Architects' Sketches: Dialogue and Design
Concepts from architects' minds evolve through sketches and as a mode of transference are conveyed to the finished building. This book compares qualities of sketches to reveal unique approaches to the instruments of thinking in which all architects engage. It provides new insight into the relationship between architectural sketches and the process of creative manipulation. Sketches comprise a thinking mechanism, and through the qualities of ambiguity, quickness and change, they initiate a dialogue for architects. As a medium to facilitate communication, recording, discovery and evaluation, their pertinence lies in their ability to exhibit both the precise and the imprecise. Exploring four related theoretical approaches, play, memory-imagination-fantasy, caricature and the grotesque, the book shows how imprecision stimulates imagination to conceive new forms in the dialogue of architectural sketches.
* Beautifully presented work with a wealth of illustrations
* Uses examples from architects past and present to show the evolution of the architectural sketch
* Describes the use of simple sketches to convey complex abstract ideas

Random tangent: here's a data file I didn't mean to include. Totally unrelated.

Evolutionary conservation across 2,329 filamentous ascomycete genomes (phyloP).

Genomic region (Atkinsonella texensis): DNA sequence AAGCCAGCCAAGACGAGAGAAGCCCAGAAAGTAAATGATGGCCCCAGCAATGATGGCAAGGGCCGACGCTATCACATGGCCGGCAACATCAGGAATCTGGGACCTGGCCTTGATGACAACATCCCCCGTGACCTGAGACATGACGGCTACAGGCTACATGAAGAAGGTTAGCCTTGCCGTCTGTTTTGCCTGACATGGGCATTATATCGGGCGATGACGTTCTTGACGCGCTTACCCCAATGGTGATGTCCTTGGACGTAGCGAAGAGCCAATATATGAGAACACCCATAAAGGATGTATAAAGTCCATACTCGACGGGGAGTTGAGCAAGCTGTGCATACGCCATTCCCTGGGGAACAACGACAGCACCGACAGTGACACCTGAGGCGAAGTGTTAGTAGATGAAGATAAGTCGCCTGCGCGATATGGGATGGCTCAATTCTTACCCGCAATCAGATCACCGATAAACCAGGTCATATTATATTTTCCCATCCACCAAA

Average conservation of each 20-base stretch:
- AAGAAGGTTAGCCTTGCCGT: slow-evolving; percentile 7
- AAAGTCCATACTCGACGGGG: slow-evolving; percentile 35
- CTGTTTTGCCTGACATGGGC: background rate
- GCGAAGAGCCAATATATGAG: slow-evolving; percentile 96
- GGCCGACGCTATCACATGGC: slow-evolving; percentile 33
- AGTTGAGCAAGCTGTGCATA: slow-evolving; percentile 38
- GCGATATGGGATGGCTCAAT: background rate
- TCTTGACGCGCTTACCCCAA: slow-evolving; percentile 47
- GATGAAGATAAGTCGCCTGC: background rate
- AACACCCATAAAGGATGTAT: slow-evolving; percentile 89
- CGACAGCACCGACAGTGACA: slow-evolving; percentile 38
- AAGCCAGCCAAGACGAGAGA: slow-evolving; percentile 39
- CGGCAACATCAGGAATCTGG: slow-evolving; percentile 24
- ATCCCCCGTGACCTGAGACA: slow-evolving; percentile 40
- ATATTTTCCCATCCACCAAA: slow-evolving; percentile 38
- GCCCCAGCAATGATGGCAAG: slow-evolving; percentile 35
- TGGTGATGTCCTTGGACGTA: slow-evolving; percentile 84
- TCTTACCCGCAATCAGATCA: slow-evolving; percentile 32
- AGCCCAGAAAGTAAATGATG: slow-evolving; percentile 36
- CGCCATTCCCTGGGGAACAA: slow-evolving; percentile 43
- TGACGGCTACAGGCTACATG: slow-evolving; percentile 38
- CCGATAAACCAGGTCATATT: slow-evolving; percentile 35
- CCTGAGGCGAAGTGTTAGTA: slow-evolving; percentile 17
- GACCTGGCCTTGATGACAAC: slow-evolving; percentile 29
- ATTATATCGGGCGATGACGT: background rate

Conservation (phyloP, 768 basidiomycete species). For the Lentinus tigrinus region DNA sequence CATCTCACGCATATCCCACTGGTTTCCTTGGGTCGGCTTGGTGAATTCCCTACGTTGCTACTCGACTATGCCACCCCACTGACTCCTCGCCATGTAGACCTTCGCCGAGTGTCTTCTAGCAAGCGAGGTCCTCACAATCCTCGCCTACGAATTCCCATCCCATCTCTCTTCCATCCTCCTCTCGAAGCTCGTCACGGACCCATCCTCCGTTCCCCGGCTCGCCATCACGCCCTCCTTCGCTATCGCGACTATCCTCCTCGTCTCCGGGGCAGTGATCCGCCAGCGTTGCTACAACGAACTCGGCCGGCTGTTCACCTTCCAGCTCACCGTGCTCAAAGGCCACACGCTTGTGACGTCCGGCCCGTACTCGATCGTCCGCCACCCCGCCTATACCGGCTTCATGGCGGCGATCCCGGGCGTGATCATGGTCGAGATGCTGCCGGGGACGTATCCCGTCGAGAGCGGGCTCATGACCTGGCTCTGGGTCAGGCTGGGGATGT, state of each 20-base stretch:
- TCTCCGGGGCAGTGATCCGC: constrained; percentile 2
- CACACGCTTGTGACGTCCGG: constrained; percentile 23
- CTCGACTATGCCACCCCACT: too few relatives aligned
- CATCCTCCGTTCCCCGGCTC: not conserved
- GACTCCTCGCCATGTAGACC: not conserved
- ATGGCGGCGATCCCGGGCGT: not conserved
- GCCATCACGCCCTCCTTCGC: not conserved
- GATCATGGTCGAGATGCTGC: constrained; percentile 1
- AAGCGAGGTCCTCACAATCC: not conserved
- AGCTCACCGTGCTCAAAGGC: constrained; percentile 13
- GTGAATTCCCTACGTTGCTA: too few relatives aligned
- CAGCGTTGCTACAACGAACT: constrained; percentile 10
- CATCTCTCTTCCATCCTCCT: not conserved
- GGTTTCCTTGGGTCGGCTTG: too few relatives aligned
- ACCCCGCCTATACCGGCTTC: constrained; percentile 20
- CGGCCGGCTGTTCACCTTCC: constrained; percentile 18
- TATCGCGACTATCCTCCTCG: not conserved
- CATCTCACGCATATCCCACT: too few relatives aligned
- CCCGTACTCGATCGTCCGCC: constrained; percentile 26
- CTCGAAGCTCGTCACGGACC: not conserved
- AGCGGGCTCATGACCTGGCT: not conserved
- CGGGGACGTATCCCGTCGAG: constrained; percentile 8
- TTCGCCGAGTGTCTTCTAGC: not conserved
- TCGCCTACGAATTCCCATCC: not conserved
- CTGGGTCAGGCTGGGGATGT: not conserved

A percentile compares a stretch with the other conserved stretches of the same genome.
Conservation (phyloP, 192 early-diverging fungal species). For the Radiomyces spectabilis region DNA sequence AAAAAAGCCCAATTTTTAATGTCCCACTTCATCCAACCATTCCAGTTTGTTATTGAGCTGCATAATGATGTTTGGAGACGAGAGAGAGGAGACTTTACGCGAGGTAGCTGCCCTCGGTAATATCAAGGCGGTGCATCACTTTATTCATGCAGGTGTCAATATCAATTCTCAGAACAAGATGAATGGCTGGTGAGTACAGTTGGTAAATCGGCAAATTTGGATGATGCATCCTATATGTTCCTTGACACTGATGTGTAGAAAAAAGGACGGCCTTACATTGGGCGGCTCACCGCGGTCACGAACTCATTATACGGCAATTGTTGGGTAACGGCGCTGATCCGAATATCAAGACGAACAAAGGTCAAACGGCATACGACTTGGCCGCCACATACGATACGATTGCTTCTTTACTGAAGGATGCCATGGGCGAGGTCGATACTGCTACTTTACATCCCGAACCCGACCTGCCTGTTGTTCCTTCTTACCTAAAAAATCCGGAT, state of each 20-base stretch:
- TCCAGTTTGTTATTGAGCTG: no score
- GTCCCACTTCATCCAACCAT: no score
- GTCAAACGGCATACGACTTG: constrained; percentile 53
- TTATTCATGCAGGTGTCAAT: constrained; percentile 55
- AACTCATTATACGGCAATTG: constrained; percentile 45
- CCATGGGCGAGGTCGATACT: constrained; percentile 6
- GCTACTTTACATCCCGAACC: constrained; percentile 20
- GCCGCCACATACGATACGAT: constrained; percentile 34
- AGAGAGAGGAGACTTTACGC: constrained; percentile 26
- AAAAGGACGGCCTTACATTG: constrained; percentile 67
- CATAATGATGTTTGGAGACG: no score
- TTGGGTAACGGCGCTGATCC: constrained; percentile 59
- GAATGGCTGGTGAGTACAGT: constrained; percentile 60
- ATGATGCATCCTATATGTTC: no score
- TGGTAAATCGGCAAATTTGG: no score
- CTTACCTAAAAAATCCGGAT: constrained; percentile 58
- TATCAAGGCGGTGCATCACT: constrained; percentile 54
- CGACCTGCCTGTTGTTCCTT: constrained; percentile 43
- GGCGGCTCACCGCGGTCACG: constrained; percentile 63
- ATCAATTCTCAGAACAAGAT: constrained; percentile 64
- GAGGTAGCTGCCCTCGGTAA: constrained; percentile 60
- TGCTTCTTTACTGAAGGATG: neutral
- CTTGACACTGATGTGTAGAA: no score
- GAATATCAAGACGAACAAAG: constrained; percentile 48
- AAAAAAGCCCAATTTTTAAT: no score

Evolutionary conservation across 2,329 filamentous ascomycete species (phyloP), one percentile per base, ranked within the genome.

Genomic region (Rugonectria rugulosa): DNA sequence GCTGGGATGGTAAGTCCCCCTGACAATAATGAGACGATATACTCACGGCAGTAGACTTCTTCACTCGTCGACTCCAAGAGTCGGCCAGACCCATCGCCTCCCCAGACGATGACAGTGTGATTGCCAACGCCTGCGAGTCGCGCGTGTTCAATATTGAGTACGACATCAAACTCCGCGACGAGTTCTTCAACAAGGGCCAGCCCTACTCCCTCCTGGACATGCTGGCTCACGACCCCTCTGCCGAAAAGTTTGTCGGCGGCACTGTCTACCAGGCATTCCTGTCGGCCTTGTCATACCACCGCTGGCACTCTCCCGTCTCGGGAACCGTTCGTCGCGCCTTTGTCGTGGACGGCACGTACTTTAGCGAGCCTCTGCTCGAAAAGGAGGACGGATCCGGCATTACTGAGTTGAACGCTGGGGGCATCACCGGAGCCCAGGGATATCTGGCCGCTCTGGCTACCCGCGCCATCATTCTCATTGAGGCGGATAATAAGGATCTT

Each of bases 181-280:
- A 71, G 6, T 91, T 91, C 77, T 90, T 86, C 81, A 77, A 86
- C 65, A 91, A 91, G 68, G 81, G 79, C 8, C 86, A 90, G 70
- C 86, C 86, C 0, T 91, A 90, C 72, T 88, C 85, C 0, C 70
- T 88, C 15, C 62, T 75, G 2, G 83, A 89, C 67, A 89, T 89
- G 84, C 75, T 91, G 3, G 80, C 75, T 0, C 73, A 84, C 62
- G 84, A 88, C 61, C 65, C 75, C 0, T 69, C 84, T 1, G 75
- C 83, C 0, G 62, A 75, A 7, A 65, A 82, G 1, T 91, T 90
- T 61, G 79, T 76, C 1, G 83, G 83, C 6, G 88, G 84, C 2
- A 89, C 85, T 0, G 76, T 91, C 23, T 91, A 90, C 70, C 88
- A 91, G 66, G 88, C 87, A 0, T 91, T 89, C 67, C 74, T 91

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LibraryThing ReviewUser Review - LibraryThing
My artistic talents don't lie in this direction, but all the same, the art of architecture is endlessly interesting to me. This volume of sketches by architects is a kind of bridge between the nuts-and-bolts of architectural design and fine arts which are far more accessible to most people. The sketches themselves convey not just the physical facts of the structure but the feel of it, the ideas behind the design. These drawings show the physical grace of a structure, and its energy in a way that the architectural drawings can't. They show us what the structure is meant to be. The stand-out drawing -- for me at least -- is a pastel by Cesar Pelli of the Petronas Towers. It's a simple, atmospheric sketch which trades detail for impression. It helps us understand the greater vision of the towers within a landscape. The text includes a quote from the architect explaining why he chose to image the towers in this way, and helps not only to explain the vision of the towers themselves but the creative process in which they took shape. In fact, the text is critical to full appreciation of this book. It's a wide-ranging discussion not only of architecture but that very creative process out of which all arts spring. I can't help but feel that this volume is an excellent aid to learning about all manner of design, not just architecture.
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Limited preview - 2006